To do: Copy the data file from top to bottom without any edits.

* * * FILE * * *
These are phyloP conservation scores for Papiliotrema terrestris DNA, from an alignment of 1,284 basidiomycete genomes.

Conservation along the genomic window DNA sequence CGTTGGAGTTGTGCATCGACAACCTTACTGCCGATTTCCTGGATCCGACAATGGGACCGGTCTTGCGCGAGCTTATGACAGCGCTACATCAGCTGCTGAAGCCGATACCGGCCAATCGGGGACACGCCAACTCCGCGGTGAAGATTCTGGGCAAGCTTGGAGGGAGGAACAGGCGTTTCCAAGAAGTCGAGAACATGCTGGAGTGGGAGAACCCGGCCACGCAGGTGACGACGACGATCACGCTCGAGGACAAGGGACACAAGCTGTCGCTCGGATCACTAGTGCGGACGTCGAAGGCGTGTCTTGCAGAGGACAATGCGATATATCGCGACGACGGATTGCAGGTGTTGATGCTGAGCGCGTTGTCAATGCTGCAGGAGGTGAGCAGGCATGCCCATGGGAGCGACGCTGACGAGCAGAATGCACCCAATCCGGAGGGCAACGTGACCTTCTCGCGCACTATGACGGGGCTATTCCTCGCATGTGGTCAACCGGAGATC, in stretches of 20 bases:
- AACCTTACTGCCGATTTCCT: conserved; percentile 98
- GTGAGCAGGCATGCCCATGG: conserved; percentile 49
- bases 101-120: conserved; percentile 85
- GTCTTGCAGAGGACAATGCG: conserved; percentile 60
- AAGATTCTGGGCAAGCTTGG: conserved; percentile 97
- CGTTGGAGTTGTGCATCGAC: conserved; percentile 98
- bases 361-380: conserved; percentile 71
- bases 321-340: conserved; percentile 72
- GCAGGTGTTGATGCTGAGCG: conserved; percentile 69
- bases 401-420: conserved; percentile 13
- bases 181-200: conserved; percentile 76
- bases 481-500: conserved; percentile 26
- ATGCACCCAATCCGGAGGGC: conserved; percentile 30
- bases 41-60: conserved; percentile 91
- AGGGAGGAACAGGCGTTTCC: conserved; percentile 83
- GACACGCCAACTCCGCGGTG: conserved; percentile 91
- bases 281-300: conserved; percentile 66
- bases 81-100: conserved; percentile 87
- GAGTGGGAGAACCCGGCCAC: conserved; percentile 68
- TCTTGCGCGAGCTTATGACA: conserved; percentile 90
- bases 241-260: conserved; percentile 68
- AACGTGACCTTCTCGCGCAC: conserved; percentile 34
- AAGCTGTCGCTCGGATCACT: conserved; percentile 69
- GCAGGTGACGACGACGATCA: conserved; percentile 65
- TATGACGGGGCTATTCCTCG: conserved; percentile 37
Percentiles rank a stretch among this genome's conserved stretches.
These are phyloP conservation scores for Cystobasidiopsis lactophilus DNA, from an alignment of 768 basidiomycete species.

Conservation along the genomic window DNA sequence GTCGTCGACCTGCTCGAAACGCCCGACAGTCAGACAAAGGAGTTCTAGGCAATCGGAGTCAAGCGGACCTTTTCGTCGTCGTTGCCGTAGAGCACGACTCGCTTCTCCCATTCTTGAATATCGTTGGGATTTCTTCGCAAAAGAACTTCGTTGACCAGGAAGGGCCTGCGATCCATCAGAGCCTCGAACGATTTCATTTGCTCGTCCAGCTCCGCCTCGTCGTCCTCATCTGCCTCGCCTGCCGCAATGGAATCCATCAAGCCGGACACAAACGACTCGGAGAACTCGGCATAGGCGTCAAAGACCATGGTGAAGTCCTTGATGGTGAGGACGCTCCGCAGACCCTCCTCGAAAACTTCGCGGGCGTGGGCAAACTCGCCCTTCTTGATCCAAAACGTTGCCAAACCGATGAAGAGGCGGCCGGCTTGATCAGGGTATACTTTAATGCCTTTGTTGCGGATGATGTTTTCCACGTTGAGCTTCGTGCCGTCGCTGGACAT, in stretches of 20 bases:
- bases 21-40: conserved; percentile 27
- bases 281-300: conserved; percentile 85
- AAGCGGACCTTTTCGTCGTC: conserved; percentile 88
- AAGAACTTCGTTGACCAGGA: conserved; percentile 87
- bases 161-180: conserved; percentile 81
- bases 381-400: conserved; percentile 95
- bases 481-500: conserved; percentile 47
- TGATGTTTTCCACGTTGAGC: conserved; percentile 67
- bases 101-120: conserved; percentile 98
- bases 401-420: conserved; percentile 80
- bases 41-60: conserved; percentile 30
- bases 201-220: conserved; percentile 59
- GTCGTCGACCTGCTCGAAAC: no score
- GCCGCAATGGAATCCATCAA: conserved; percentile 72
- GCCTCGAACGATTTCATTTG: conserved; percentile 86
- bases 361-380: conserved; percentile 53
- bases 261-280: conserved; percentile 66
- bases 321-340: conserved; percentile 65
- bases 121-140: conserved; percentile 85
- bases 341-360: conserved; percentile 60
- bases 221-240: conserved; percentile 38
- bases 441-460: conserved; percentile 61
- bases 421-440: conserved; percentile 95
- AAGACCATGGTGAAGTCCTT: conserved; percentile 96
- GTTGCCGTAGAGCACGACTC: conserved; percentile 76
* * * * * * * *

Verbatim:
These are phyloP conservation scores for Papiliotrema terrestris DNA, from an alignment of 1,284 basidiomycete genomes.

Conservation along the genomic window DNA sequence CGTTGGAGTTGTGCATCGACAACCTTACTGCCGATTTCCTGGATCCGACAATGGGACCGGTCTTGCGCGAGCTTATGACAGCGCTACATCAGCTGCTGAAGCCGATACCGGCCAATCGGGGACACGCCAACTCCGCGGTGAAGATTCTGGGCAAGCTTGGAGGGAGGAACAGGCGTTTCCAAGAAGTCGAGAACATGCTGGAGTGGGAGAACCCGGCCACGCAGGTGACGACGACGATCACGCTCGAGGACAAGGGACACAAGCTGTCGCTCGGATCACTAGTGCGGACGTCGAAGGCGTGTCTTGCAGAGGACAATGCGATATATCGCGACGACGGATTGCAGGTGTTGATGCTGAGCGCGTTGTCAATGCTGCAGGAGGTGAGCAGGCATGCCCATGGGAGCGACGCTGACGAGCAGAATGCACCCAATCCGGAGGGCAACGTGACCTTCTCGCGCACTATGACGGGGCTATTCCTCGCATGTGGTCAACCGGAGATC, in stretches of 20 bases:
- AACCTTACTGCCGATTTCCT: conserved; percentile 98
- GTGAGCAGGCATGCCCATGG: conserved; percentile 49
- bases 101-120: conserved; percentile 85
- GTCTTGCAGAGGACAATGCG: conserved; percentile 60
- AAGATTCTGGGCAAGCTTGG: conserved; percentile 97
- CGTTGGAGTTGTGCATCGAC: conserved; percentile 98
- bases 361-380: conserved; percentile 71
- bases 321-340: conserved; percentile 72
- GCAGGTGTTGATGCTGAGCG: conserved; percentile 69
- bases 401-420: conserved; percentile 13
- bases 181-200: conserved; percentile 76
- bases 481-500: conserved; percentile 26
- ATGCACCCAATCCGGAGGGC: conserved; percentile 30
- bases 41-60: conserved; percentile 91
- AGGGAGGAACAGGCGTTTCC: conserved; percentile 83
- GACACGCCAACTCCGCGGTG: conserved; percentile 91
- bases 281-300: conserved; percentile 66
- bases 81-100: conserved; percentile 87
- GAGTGGGAGAACCCGGCCAC: conserved; percentile 68
- TCTTGCGCGAGCTTATGACA: conserved; percentile 90
- bases 241-260: conserved; percentile 68
- AACGTGACCTTCTCGCGCAC: conserved; percentile 34
- AAGCTGTCGCTCGGATCACT: conserved; percentile 69
- GCAGGTGACGACGACGATCA: conserved; percentile 65
- TATGACGGGGCTATTCCTCG: conserved; percentile 37
Percentiles rank a stretch among this genome's conserved stretches.
These are phyloP conservation scores for Cystobasidiopsis lactophilus DNA, from an alignment of 768 basidiomycete species.

Conservation along the genomic window DNA sequence GTCGTCGACCTGCTCGAAACGCCCGACAGTCAGACAAAGGAGTTCTAGGCAATCGGAGTCAAGCGGACCTTTTCGTCGTCGTTGCCGTAGAGCACGACTCGCTTCTCCCATTCTTGAATATCGTTGGGATTTCTTCGCAAAAGAACTTCGTTGACCAGGAAGGGCCTGCGATCCATCAGAGCCTCGAACGATTTCATTTGCTCGTCCAGCTCCGCCTCGTCGTCCTCATCTGCCTCGCCTGCCGCAATGGAATCCATCAAGCCGGACACAAACGACTCGGAGAACTCGGCATAGGCGTCAAAGACCATGGTGAAGTCCTTGATGGTGAGGACGCTCCGCAGACCCTCCTCGAAAACTTCGCGGGCGTGGGCAAACTCGCCCTTCTTGATCCAAAACGTTGCCAAACCGATGAAGAGGCGGCCGGCTTGATCAGGGTATACTTTAATGCCTTTGTTGCGGATGATGTTTTCCACGTTGAGCTTCGTGCCGTCGCTGGACAT, in stretches of 20 bases:
- bases 21-40: conserved; percentile 27
- bases 281-300: conserved; percentile 85
- AAGCGGACCTTTTCGTCGTC: conserved; percentile 88
- AAGAACTTCGTTGACCAGGA: conserved; percentile 87
- bases 161-180: conserved; percentile 81
- bases 381-400: conserved; percentile 95
- bases 481-500: conserved; percentile 47
- TGATGTTTTCCACGTTGAGC: conserved; percentile 67
- bases 101-120: conserved; percentile 98
- bases 401-420: conserved; percentile 80
- bases 41-60: conserved; percentile 30
- bases 201-220: conserved; percentile 59
- GTCGTCGACCTGCTCGAAAC: no score
- GCCGCAATGGAATCCATCAA: conserved; percentile 72
- GCCTCGAACGATTTCATTTG: conserved; percentile 86
- bases 361-380: conserved; percentile 53
- bases 261-280: conserved; percentile 66
- bases 321-340: conserved; percentile 65
- bases 121-140: conserved; percentile 85
- bases 341-360: conserved; percentile 60
- bases 221-240: conserved; percentile 38
- bases 441-460: conserved; percentile 61
- bases 421-440: conserved; percentile 95
- AAGACCATGGTGAAGTCCTT: conserved; percentile 96
- GTTGCCGTAGAGCACGACTC: conserved; percentile 76